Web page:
Yet the parallel goes even deeper: The angelic formation which the Israelites glimpsed at Sinai was arranged around a focal point of its own: the angels are, in a sense, the "army of God." The degalim of angels are organized around the Throne of God, like sentries or bearers of the Divine Throne, the Seat of God in heaven. When the Israelites saw this heavenly vision as they stood at the foot of Sinai, perhaps they hoped to imitate not only the formation of the angels that expressed unity, but also the manifestation of God's proximity and imminence. Perhaps this was what brought about the building of the Mishkan; perhaps this was another part of their Sinaitic enlightenment that the Jews hoped to recreate permanently.(12) They envied the angels' clarity of purpose, their total dedication to their respective tasks; they knew that, being human, they would be unable to maintain that level of focus after leaving Mount Sinai. The Mishkan, they knew, would help keep them centered - literally and figuratively - like the angels.(13)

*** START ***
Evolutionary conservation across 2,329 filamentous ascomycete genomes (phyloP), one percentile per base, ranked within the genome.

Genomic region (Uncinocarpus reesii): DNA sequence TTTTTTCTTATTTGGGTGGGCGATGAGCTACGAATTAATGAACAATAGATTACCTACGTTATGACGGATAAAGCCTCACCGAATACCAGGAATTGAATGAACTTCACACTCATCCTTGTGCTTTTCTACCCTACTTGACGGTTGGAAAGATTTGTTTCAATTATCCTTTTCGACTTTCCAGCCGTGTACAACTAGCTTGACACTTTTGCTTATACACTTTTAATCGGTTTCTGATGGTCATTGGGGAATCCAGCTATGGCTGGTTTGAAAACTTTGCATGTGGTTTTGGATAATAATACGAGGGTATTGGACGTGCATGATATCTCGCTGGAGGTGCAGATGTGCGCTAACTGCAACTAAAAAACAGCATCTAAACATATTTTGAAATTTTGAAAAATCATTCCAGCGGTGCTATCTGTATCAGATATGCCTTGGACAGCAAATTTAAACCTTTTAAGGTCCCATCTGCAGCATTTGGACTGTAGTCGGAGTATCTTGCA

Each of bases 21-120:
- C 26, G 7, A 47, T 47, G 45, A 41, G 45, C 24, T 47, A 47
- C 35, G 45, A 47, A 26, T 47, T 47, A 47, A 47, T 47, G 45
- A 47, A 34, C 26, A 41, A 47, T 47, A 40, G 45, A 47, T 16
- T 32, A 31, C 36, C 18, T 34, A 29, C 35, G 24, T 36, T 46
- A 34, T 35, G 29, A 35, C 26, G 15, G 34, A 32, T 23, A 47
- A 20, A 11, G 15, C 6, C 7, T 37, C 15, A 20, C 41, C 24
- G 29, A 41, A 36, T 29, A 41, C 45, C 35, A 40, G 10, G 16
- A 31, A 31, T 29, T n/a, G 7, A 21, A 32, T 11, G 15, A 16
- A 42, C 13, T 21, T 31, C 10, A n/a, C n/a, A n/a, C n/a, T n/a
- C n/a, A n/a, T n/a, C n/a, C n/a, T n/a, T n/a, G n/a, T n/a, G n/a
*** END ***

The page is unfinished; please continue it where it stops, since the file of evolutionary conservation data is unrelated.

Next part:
How far could their emulation of the angels take them? Clearly, the differences between human and angelic existence make it impossible for the symbols of angelic unity to overcome human nature. Each angel is unique, defined and created to fulfill its own unique task; therefore, for angels, competition and jealousy are impossible. Human experience is quite different; we need little convincing that competition and jealousy are deeply ingrained in our collective personality. And yet, the Talmud tells us that what is perceived as human frailty is in fact a blessing: in many realms competition is healthy. Jealousy can spur competition among sages, resulting in greater investment in learning, more carefully honed and precisely presented opinions, and, ultimately, increased wisdom. It would seem, then, that the Divine Plan was never to create "human angels". While we may hope to emulate the angels, we are not like them in disposition or capabilities - for better and for worse. So it is with the degalim: The heavenly divisions are organized according to the manifestation of God expressed by each angel's task. For example, angels charged with missions of judgment or punishment are grouped together; angels charged with missions of mercy form another group. If, like each angel, every human being knew their precise place (degel), the exact role which they are meant to accomplish in this world, surely much of the angst of human experience would be resolved. However, man is ultimately unlike the angels. While angels are created for only one task, man is multifaceted. Woe to the person who after fulfilling one task, even if it is a Divinely mandated task, feels they have completed their role on earth. While it may be possible that out of a long life of physical and spiritual toil it was ultimately one gesture, one action, one tikun that justified or merited an individual's entire existence, such "spiritual calculus" is far removed from human comprehension, and is foreign to the life dictated by Torah values.